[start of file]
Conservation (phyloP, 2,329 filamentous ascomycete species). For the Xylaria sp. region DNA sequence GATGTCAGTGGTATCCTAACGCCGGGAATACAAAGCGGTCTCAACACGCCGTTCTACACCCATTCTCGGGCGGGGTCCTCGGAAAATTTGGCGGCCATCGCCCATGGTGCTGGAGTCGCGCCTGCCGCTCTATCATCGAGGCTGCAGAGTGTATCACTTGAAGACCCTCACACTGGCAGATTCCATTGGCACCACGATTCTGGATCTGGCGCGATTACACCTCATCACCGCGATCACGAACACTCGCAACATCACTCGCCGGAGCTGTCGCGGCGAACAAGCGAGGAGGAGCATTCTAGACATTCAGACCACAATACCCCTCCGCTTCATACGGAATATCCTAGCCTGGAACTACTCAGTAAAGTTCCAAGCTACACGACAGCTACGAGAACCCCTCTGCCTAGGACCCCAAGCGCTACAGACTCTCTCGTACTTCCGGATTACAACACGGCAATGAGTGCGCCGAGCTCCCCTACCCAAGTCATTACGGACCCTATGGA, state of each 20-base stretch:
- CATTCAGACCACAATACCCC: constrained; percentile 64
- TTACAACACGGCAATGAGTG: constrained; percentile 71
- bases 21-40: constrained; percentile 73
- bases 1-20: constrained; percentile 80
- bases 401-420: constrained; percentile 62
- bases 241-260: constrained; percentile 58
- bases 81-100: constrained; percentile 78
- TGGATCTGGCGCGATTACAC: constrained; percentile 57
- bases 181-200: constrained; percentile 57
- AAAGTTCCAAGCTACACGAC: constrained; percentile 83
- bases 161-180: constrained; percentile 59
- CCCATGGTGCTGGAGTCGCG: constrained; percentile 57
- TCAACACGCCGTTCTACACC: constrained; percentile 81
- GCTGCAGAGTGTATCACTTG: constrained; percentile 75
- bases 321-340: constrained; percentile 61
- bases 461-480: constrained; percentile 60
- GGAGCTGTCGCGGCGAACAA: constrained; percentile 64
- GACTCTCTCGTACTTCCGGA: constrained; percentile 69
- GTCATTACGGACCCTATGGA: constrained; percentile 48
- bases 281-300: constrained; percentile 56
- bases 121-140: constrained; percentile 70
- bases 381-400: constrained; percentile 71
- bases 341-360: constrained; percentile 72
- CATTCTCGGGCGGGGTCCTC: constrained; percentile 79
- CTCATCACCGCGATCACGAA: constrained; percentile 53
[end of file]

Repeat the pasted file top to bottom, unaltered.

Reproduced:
Conservation (phyloP, 2,329 filamentous ascomycete species). For the Xylaria sp. region DNA sequence GATGTCAGTGGTATCCTAACGCCGGGAATACAAAGCGGTCTCAACACGCCGTTCTACACCCATTCTCGGGCGGGGTCCTCGGAAAATTTGGCGGCCATCGCCCATGGTGCTGGAGTCGCGCCTGCCGCTCTATCATCGAGGCTGCAGAGTGTATCACTTGAAGACCCTCACACTGGCAGATTCCATTGGCACCACGATTCTGGATCTGGCGCGATTACACCTCATCACCGCGATCACGAACACTCGCAACATCACTCGCCGGAGCTGTCGCGGCGAACAAGCGAGGAGGAGCATTCTAGACATTCAGACCACAATACCCCTCCGCTTCATACGGAATATCCTAGCCTGGAACTACTCAGTAAAGTTCCAAGCTACACGACAGCTACGAGAACCCCTCTGCCTAGGACCCCAAGCGCTACAGACTCTCTCGTACTTCCGGATTACAACACGGCAATGAGTGCGCCGAGCTCCCCTACCCAAGTCATTACGGACCCTATGGA, state of each 20-base stretch:
- CATTCAGACCACAATACCCC: constrained; percentile 64
- TTACAACACGGCAATGAGTG: constrained; percentile 71
- bases 21-40: constrained; percentile 73
- bases 1-20: constrained; percentile 80
- bases 401-420: constrained; percentile 62
- bases 241-260: constrained; percentile 58
- bases 81-100: constrained; percentile 78
- TGGATCTGGCGCGATTACAC: constrained; percentile 57
- bases 181-200: constrained; percentile 57
- AAAGTTCCAAGCTACACGAC: constrained; percentile 83
- bases 161-180: constrained; percentile 59
- CCCATGGTGCTGGAGTCGCG: constrained; percentile 57
- TCAACACGCCGTTCTACACC: constrained; percentile 81
- GCTGCAGAGTGTATCACTTG: constrained; percentile 75
- bases 321-340: constrained; percentile 61
- bases 461-480: constrained; percentile 60
- GGAGCTGTCGCGGCGAACAA: constrained; percentile 64
- GACTCTCTCGTACTTCCGGA: constrained; percentile 69
- GTCATTACGGACCCTATGGA: constrained; percentile 48
- bases 281-300: constrained; percentile 56
- bases 121-140: constrained; percentile 70
- bases 381-400: constrained; percentile 71
- bases 341-360: constrained; percentile 72
- CATTCTCGGGCGGGGTCCTC: constrained; percentile 79
- CTCATCACCGCGATCACGAA: constrained; percentile 53